Tuesday, April 15, 2008

Mark Penn's 4 Work-Work Balance Lessons

Hillary Clinton's chief strategist Mark Penn pissed off some people -- mostly Clinton and the Columbian government -- when he met with the Columbians as CEO of international PR firm Burson-Marsteller to discuss B-M's work advocating for the U.S.-Columbia Free Trade agreement. Clinton is opposed to the agreement.

When the news broke, we all thought, "Duh!" because, well, duh! It's a clear conflict of interest, one Penn might have avoided if he worked one job instead of two, taking a leave of absence from his B-M leadership position to guide Clinton's campaign. But because he thought he could do both jobs -- and so did his bosses, apparently -- the agency has lost the Columbian government as a client. Like we care, right? Of course not. But there are some universal lessons in Penn's experience:
  1. Open it up. When there are multiple issues, responsibilities, or audiences at stake, don't keep your information in silos, assuming that one employer isn't going to learn about what's in the other employer's silo. There are no secrets, especially in politics.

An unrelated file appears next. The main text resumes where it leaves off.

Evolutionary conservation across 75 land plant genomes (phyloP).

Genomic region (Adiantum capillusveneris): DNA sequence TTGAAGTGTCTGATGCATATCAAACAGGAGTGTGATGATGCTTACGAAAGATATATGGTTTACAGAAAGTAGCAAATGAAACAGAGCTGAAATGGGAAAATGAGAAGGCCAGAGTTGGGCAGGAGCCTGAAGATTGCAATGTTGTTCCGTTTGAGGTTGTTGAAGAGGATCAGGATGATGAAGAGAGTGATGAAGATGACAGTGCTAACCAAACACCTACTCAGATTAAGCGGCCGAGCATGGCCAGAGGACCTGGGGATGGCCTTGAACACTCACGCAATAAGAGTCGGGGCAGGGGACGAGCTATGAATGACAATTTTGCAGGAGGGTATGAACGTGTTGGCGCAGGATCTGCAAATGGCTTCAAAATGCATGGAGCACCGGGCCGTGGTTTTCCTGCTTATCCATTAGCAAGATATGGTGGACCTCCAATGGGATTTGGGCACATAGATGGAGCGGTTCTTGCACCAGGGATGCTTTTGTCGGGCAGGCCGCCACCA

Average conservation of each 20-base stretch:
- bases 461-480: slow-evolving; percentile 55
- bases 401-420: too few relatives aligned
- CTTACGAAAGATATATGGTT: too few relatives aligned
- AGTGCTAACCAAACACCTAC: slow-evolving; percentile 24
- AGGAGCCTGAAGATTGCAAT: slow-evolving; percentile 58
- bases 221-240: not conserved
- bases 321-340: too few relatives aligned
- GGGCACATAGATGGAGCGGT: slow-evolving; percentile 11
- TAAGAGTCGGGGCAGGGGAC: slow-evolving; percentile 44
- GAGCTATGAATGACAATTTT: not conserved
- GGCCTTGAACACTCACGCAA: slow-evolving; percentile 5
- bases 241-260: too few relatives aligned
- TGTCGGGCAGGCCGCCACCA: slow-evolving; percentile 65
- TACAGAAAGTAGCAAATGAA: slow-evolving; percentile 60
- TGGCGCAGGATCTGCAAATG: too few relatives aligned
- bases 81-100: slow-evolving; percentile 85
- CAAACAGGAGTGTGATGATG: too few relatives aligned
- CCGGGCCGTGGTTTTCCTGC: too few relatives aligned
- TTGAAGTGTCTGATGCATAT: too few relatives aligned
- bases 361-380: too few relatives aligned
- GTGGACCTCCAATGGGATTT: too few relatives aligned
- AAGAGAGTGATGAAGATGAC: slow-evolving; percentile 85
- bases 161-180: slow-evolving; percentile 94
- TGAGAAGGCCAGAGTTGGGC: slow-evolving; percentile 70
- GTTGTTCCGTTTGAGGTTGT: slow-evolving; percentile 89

2. Acknowledge your inner ego. For some reason, Penn thought he could run one of the world's largest PR firms while serving as Clinton's Bestest Thinker Ever. Oh stop. Even when you have the best management in place supporting you, you just can't do two big jobs well. It's amazing what sleep deprivation does to your judgement.
  3. Establish priorities and stick with them. What were Penn's priorities? What was more important -- his agency's integrity and reputation or helping Clinton become the first female president? I have to admit, they're both pretty heady and I'd find it hard to choose one over the other.
  4. You can't do it all. No, you can't. You can do a few things kind of OK but if you want to do something really well, you can't simply can't take on too many big challenges at once.
Lucky for Penn he still has his day job. Leaders of B-M parent company WPP Group have given him their vote of confidence, as they probably should. Let's just hope that he was able to find other assignments for those staffers working on the Columbian account.

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